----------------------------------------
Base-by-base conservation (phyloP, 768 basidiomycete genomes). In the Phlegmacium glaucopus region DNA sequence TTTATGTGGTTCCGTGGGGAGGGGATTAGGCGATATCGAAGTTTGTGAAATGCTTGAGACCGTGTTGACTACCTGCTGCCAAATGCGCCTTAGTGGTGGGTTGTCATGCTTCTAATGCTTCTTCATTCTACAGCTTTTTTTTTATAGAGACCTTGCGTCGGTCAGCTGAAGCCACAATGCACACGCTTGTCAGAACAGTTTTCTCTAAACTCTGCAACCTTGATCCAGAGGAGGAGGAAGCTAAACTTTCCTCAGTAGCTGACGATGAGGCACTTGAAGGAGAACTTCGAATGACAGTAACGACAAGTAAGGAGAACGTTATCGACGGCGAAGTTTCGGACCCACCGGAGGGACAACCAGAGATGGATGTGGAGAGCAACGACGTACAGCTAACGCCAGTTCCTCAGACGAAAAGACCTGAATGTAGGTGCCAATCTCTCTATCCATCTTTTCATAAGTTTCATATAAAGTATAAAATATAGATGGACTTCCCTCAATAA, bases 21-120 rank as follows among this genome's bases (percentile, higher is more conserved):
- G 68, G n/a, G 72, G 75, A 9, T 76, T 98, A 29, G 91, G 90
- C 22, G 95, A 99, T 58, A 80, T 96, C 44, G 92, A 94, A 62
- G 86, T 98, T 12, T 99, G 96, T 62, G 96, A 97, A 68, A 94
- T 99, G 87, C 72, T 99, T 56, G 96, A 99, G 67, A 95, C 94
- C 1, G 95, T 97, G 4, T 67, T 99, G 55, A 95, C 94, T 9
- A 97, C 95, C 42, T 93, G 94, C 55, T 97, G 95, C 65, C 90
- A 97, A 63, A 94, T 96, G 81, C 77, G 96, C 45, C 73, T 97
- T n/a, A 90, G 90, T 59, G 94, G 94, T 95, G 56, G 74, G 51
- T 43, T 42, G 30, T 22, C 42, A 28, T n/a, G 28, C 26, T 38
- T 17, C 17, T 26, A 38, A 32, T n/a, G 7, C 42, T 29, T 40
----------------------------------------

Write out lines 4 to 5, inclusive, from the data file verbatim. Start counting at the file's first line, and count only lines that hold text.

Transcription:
- G 86, T 98, T 12, T 99, G 96, T 62, G 96, A 97, A 68, A 94
- T 99, G 87, C 72, T 99, T 56, G 96, A 99, G 67, A 95, C 94